Nine brain rules Don’t let the title fool you. These “rules” only outline areas of inquiry where brain scientists and educators might reasonably do research together. There is an institutional estrangement between the worlds of education and the brain sciences. Part of the reason for this gap is that brain scientists and educators do not readily collaborate on projects related to optimizing learning experiences. There are professionals interested in how brains work and there are professionals interested in enhancing teaching—yet very few research enterprises attempt to integrate their efforts. One is left only with the unusual call for collaborative research and a few modest research ideas. That’s not meant to be hopeless. Such ideas could serve as focal points where future collaborations could materialize, were educators and brain scientists ever start an investigative dialogue. Shown below are nine facts about human learning that are well established in the “brain” literature, facts which may in the future serve as organizing nuclei for such a dialogue. These calls for research should not be confused with recommendations for good teaching, however. They simply define areas of potential scientific collaboration. Until these worlds decide to speak to each other, no such recommendations are available.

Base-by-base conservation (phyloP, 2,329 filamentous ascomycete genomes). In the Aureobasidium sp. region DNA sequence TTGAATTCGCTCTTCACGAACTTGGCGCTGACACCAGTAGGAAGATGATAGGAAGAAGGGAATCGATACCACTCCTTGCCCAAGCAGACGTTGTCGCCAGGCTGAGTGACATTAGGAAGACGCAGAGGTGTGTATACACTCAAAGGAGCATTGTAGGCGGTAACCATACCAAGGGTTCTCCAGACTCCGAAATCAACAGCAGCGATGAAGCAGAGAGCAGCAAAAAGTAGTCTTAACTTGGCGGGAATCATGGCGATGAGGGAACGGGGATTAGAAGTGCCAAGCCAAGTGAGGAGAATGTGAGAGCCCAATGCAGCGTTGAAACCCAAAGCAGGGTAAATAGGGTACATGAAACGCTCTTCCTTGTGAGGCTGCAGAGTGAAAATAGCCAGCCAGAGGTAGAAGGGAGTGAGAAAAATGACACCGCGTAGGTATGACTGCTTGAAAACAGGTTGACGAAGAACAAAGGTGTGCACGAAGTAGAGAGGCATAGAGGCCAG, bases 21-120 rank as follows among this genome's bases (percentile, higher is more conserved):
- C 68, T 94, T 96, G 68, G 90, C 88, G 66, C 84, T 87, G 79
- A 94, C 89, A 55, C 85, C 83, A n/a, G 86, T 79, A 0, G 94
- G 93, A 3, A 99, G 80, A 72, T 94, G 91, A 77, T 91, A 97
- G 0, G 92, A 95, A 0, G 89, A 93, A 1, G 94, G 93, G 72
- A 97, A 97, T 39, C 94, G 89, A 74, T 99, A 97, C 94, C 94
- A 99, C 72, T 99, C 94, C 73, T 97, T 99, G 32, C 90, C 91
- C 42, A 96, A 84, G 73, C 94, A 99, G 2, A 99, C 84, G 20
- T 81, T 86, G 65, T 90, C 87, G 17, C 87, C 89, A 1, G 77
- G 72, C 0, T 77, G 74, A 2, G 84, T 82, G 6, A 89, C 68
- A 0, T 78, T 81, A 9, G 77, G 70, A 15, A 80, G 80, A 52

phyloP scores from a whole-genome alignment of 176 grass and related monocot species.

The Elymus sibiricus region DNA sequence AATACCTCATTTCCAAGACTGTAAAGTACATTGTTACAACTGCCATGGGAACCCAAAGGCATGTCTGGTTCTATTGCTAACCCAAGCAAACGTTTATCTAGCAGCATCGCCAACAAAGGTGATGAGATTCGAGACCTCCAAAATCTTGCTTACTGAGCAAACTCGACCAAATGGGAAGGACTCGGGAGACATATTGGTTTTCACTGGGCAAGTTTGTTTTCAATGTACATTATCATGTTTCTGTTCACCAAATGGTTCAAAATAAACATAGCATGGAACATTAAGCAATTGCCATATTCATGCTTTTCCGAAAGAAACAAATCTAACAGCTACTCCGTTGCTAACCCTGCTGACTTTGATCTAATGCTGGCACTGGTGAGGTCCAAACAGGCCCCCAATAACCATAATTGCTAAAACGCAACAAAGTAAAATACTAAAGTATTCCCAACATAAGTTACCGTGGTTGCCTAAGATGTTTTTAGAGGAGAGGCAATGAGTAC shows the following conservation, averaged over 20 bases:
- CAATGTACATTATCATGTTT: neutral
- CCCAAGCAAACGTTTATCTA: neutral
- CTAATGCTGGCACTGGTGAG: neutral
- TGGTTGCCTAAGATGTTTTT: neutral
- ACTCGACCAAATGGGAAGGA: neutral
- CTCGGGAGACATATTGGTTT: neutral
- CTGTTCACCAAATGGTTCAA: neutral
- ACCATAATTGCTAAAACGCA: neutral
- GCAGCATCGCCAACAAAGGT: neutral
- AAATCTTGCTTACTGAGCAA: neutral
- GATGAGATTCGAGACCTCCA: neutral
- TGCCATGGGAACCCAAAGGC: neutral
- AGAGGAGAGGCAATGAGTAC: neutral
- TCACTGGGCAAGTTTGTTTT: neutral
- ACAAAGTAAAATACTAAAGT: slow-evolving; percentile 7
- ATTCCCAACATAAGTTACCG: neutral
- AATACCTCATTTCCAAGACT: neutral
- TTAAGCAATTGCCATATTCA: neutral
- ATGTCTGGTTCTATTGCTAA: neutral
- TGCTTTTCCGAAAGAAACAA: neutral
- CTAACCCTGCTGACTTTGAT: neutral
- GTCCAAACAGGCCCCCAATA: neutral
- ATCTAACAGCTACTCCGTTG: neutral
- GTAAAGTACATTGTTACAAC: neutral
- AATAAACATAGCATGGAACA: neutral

Meaning Before Detail
Every Brain is Different
Maintenance of focused attentional states may be directly proportional to the emotional content of the subject. People remember meaning before detail
Every brain is wired differently from every other brain, individually processing information in ways unique to that wiring.
Sleep is Important to the Learning Process
Repetition is Critical for Memory
Sleep states are as important to the learning process as awake states.
Focused Attentional States Facilitate Learning People so not learn from continuous long stretches of linearly supplied information. © John Medina 2003
Practice increases learning. Repetition and rehearsal are critical for the successful creation of longterm memories.
Exercise Aids Learning Moderate, regular exercise positively affects human learning and buffers against the harmful cognitive effects of stress.
People are Natural Explorers Brains use modified forms of hypothesis testing to process information. This tendency can be observed in early infancy and is probably genetic.
We are Visual Learners Half of the human cortex is devoted to the processing of visual information. We process visual information more effectively than any other type.
Stressed Brains Don’t Learn Very Well Stressed brains do not learn the same way as non-stressed brains.
Ideas for callobration and reducing the gap between brain scientists and educators.